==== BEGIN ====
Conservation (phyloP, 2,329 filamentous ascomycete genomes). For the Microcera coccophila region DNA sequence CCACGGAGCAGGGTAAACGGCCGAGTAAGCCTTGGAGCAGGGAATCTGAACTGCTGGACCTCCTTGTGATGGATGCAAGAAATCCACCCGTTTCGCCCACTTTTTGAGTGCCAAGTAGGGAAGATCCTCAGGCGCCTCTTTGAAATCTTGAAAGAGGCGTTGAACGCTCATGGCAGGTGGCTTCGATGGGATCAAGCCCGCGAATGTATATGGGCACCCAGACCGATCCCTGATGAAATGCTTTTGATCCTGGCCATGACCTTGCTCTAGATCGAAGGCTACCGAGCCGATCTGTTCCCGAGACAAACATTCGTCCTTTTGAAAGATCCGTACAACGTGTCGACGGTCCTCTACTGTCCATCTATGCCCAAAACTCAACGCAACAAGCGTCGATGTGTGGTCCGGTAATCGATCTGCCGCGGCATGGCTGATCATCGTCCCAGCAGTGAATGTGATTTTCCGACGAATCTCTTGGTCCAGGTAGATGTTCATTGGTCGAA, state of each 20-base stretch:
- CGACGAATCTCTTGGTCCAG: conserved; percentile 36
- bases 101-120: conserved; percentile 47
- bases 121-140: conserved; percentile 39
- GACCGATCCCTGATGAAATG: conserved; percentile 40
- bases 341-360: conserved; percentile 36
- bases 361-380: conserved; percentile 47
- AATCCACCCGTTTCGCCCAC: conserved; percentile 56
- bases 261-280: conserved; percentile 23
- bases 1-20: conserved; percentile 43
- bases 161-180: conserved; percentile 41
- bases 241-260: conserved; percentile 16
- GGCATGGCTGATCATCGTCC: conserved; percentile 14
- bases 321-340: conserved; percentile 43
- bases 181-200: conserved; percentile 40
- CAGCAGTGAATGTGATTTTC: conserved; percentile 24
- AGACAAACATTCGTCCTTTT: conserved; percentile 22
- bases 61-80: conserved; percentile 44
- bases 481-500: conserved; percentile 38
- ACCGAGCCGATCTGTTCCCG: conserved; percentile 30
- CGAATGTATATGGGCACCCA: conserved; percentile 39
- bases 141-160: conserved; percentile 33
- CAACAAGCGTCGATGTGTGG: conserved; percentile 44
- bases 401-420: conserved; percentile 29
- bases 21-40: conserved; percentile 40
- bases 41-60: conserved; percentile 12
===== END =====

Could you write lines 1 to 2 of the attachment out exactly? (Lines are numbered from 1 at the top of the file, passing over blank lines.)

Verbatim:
Conservation (phyloP, 2,329 filamentous ascomycete genomes). For the Microcera coccophila region DNA sequence CCACGGAGCAGGGTAAACGGCCGAGTAAGCCTTGGAGCAGGGAATCTGAACTGCTGGACCTCCTTGTGATGGATGCAAGAAATCCACCCGTTTCGCCCACTTTTTGAGTGCCAAGTAGGGAAGATCCTCAGGCGCCTCTTTGAAATCTTGAAAGAGGCGTTGAACGCTCATGGCAGGTGGCTTCGATGGGATCAAGCCCGCGAATGTATATGGGCACCCAGACCGATCCCTGATGAAATGCTTTTGATCCTGGCCATGACCTTGCTCTAGATCGAAGGCTACCGAGCCGATCTGTTCCCGAGACAAACATTCGTCCTTTTGAAAGATCCGTACAACGTGTCGACGGTCCTCTACTGTCCATCTATGCCCAAAACTCAACGCAACAAGCGTCGATGTGTGGTCCGGTAATCGATCTGCCGCGGCATGGCTGATCATCGTCCCAGCAGTGAATGTGATTTTCCGACGAATCTCTTGGTCCAGGTAGATGTTCATTGGTCGAA, state of each 20-base stretch:
- CGACGAATCTCTTGGTCCAG: conserved; percentile 36